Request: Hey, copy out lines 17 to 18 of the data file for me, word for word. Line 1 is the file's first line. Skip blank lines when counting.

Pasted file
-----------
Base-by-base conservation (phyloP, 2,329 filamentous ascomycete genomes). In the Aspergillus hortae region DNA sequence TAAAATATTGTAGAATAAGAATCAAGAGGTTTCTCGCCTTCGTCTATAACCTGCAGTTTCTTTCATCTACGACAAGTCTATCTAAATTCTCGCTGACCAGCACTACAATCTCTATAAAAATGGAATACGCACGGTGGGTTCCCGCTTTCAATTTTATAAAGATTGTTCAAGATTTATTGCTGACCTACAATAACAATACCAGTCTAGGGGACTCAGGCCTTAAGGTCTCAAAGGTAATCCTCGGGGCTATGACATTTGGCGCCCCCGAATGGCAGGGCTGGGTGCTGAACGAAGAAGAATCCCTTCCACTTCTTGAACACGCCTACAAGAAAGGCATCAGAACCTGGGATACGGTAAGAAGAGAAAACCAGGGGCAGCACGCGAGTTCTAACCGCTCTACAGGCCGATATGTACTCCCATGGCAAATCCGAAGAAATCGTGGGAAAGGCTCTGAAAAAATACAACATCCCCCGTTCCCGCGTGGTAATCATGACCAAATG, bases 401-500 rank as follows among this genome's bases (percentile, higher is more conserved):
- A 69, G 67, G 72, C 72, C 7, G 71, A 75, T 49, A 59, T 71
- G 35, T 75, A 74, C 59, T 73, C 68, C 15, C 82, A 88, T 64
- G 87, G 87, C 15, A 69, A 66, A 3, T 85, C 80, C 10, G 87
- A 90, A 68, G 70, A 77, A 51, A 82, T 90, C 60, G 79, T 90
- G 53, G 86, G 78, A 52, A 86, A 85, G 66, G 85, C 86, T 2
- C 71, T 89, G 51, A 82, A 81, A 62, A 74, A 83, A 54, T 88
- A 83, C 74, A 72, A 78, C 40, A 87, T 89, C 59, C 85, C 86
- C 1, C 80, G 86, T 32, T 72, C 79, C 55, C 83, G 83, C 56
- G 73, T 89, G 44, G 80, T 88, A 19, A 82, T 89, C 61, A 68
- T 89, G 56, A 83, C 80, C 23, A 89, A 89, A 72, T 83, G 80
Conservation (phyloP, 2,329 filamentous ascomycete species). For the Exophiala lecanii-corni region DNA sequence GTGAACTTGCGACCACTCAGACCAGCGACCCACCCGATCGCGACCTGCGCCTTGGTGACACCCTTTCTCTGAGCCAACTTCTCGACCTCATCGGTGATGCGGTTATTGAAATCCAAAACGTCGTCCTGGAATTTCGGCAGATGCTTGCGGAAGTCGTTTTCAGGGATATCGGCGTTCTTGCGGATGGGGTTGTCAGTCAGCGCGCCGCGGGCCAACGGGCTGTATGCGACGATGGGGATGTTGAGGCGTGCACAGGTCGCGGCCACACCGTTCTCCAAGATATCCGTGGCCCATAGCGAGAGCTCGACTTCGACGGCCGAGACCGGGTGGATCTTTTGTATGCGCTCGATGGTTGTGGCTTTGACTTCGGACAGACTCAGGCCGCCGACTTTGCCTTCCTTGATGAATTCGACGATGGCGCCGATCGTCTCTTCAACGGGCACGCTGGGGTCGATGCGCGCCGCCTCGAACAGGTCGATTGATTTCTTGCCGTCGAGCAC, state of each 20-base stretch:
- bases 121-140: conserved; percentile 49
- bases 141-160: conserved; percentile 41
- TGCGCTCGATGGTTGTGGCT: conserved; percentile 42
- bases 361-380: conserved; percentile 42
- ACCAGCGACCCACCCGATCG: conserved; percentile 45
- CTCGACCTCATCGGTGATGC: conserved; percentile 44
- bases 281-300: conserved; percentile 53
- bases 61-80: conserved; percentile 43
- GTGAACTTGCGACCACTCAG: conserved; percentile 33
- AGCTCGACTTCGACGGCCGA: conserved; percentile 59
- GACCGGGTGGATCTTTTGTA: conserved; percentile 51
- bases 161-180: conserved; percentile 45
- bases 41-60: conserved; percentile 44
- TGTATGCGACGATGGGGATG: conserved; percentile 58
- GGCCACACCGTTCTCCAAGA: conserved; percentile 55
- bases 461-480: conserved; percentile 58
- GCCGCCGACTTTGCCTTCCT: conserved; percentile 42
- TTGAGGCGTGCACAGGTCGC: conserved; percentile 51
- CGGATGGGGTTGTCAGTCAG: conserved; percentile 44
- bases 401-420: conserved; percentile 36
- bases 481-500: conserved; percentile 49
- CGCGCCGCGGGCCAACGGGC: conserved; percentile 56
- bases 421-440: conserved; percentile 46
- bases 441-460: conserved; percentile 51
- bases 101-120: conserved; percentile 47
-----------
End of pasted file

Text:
- ACCAGCGACCCACCCGATCG: conserved; percentile 45
- CTCGACCTCATCGGTGATGC: conserved; percentile 44